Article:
General Question

Facade's avatar

In your opinion, should "religious" people disregard their "religion" when answering questions?

Asked by Facade (22932points) April 3rd, 2009

In my experience, mentioning God gets hostile feedback. Not that I care, but other people might.

Observing members: 0 Composing members: 0

42 Answers

MacBean's avatar

Non-religious people don’t disregard their atheism/whatever, so… no.

VzzBzz's avatar

I don’t think it’s necessary, believing in gods is what a lot of people do and it shapes who they are, their opinions and beliefs to an extent. I try to be respectful of that.

augustlan's avatar

If it’s not relevant, then I don’t see a need to mention it… but I don’t think it’s fair to expect people to put aside their beliefs just to answer a question.

ru2bz46's avatar

All I can do is agree with all the great answers before me. :-)

elijah's avatar

No, it’s part of who they are.

cak's avatar

As soon as everyone agrees to put their views aside, sure! Not likely to happen – so no. I don’t think it’s necessary.

VzzBzz's avatar

I almost forgot to add, how can I eat their brains and absorb their powers if they don’t show me all they’ve got?

teirem1's avatar

Unless the question specifically requests that people suspend their belief (which I’m not sure is possible), why should anyone have to put aside a part of who they are? This should be a place where people have the freedom to be themselves.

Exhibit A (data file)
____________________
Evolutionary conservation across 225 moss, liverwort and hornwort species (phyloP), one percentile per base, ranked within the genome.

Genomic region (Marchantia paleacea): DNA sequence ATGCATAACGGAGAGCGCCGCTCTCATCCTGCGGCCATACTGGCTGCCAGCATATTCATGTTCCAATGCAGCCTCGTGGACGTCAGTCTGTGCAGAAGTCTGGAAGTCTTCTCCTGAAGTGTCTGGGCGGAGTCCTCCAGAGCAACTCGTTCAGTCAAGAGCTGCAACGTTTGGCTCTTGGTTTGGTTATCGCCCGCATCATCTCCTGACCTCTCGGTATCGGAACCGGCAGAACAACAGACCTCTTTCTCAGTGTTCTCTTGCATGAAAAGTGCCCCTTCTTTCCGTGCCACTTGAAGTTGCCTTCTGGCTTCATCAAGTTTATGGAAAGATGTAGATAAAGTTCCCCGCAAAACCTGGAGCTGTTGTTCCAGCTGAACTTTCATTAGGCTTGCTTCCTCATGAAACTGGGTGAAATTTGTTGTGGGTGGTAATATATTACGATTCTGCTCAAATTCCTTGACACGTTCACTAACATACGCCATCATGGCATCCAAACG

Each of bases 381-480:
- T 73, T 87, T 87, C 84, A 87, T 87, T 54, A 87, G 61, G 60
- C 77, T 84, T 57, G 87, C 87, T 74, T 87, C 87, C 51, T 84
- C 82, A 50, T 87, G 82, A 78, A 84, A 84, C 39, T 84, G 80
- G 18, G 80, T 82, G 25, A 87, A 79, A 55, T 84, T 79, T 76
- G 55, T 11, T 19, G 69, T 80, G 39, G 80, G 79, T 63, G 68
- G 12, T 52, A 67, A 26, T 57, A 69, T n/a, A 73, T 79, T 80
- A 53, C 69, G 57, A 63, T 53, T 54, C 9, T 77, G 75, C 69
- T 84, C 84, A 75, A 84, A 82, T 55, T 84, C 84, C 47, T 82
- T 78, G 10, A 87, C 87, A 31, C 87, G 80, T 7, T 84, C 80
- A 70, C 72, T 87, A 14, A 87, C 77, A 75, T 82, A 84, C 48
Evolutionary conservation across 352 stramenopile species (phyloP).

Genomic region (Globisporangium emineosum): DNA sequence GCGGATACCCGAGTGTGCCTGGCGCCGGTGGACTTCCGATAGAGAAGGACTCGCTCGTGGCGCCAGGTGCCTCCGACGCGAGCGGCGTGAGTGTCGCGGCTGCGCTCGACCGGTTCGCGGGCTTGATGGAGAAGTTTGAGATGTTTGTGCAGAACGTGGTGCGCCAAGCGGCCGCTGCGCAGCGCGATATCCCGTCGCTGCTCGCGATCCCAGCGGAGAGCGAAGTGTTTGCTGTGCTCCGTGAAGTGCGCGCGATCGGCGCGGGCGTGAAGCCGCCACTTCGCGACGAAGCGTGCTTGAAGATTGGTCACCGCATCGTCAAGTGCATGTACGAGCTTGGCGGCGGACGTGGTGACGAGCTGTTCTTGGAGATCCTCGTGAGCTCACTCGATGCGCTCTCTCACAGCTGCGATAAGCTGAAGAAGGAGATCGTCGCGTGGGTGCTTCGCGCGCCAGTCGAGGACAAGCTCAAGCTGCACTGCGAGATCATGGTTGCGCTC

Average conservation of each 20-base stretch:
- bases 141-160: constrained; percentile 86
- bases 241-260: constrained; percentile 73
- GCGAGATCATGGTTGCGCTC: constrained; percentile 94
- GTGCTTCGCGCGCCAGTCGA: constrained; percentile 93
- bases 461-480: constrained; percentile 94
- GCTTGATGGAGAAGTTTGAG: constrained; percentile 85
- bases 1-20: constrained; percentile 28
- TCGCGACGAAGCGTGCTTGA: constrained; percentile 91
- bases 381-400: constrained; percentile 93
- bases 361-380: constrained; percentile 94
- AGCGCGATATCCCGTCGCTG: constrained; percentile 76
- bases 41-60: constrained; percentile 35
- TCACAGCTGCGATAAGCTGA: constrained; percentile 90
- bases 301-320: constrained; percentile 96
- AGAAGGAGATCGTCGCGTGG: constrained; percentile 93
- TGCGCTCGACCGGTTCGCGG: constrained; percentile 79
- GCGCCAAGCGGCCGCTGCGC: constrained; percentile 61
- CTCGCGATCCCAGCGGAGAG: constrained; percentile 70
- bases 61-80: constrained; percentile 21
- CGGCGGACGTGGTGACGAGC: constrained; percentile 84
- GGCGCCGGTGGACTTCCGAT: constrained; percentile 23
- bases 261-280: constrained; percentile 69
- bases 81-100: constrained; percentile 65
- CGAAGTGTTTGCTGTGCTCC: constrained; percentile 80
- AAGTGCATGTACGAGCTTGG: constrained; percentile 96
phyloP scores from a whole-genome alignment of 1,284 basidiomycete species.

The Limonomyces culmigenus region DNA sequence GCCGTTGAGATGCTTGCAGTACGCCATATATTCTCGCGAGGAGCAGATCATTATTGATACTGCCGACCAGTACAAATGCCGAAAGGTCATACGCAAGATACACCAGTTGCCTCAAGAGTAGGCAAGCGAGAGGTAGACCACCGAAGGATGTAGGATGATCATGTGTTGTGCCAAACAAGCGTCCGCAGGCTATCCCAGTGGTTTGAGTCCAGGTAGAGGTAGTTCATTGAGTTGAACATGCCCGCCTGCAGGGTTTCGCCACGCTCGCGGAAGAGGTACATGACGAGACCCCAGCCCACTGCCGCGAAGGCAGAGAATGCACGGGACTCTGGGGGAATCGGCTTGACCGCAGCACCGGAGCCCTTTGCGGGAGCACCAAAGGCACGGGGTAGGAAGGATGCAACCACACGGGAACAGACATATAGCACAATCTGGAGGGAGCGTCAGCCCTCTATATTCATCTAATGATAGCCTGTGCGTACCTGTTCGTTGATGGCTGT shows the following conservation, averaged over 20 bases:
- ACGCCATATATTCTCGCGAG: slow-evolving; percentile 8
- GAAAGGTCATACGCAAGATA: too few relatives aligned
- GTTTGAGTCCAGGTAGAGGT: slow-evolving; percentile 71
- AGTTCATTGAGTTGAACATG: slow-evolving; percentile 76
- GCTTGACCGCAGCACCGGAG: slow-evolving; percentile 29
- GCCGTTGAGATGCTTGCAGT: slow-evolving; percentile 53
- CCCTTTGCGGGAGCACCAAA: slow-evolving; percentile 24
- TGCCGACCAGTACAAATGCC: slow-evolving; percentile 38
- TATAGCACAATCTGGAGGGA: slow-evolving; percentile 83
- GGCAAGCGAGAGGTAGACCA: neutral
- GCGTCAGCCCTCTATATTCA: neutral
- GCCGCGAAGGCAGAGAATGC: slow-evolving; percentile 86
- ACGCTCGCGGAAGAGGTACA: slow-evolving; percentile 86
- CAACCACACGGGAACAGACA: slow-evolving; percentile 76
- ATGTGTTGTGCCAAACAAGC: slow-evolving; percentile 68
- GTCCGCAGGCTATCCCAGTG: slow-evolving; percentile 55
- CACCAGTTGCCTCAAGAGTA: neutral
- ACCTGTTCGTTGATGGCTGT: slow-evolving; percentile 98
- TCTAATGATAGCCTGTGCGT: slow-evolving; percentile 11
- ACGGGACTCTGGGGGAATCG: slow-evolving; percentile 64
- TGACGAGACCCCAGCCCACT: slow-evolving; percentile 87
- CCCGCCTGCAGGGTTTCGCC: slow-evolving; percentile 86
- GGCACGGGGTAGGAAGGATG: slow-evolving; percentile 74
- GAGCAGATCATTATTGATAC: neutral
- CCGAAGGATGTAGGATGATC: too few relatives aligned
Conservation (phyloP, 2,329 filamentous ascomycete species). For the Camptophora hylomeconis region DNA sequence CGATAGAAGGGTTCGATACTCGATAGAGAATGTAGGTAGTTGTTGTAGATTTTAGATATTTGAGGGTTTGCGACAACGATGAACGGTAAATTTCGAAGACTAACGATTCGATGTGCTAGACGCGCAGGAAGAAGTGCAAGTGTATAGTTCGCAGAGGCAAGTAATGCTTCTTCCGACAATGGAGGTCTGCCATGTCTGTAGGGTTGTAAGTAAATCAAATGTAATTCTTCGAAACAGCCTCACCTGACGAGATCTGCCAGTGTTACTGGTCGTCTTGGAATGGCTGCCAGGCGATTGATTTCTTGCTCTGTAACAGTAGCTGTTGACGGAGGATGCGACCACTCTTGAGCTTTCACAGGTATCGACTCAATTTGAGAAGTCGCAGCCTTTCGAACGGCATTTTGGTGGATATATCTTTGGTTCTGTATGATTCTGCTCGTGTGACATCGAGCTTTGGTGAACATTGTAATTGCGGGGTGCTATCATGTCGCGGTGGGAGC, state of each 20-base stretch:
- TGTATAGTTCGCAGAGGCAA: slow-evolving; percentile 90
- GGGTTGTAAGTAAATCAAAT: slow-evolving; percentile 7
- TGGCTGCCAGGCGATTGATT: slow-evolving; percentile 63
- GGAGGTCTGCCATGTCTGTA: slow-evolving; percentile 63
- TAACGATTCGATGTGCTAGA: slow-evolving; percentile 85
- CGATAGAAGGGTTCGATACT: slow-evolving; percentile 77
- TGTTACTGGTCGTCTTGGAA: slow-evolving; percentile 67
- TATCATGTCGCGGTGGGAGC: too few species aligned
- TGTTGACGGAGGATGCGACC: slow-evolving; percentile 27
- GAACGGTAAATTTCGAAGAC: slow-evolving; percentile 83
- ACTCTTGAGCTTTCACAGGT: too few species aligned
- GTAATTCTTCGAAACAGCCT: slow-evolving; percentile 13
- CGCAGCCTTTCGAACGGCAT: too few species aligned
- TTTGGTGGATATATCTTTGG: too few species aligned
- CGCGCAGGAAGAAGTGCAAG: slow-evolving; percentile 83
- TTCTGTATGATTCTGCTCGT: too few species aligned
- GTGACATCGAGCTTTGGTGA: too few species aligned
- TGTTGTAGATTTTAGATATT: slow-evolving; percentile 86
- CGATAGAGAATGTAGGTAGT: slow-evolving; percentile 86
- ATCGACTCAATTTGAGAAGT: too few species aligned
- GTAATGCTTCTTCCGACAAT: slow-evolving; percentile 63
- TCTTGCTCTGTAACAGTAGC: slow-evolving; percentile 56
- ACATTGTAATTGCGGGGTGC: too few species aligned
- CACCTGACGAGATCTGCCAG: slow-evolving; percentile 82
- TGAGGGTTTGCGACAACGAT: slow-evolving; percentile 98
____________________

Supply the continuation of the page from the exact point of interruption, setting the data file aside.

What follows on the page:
augustlan's avatar

Of course, after people freely express themselves, we are then free to jump all over them for it, too. ;-)

Facade's avatar

@augustlan It’s always relevant.

discover's avatar

The answers definitely would be influenced by what one believes (especially religion). But people tend to give a generic answer which would be more understandable and simple

wundayatta's avatar

Oh I definitely think that religious people should set their beliefs aside. Now what was the reason for that? I know I had it somewhere! Oh yes, here it is! Oh yes, so beliefs, it seems, are hazardous for your health, and should not be used while driving or crossing streets.

Err. Ummm. Well, that sounds more like cell phones than beliefs. Maybe there’s another reason. Oh. Here we go.

Warning: The Surgeon General Has Determined that Holding Religious Beliefs While Answering Questions is Dangerous to Your Health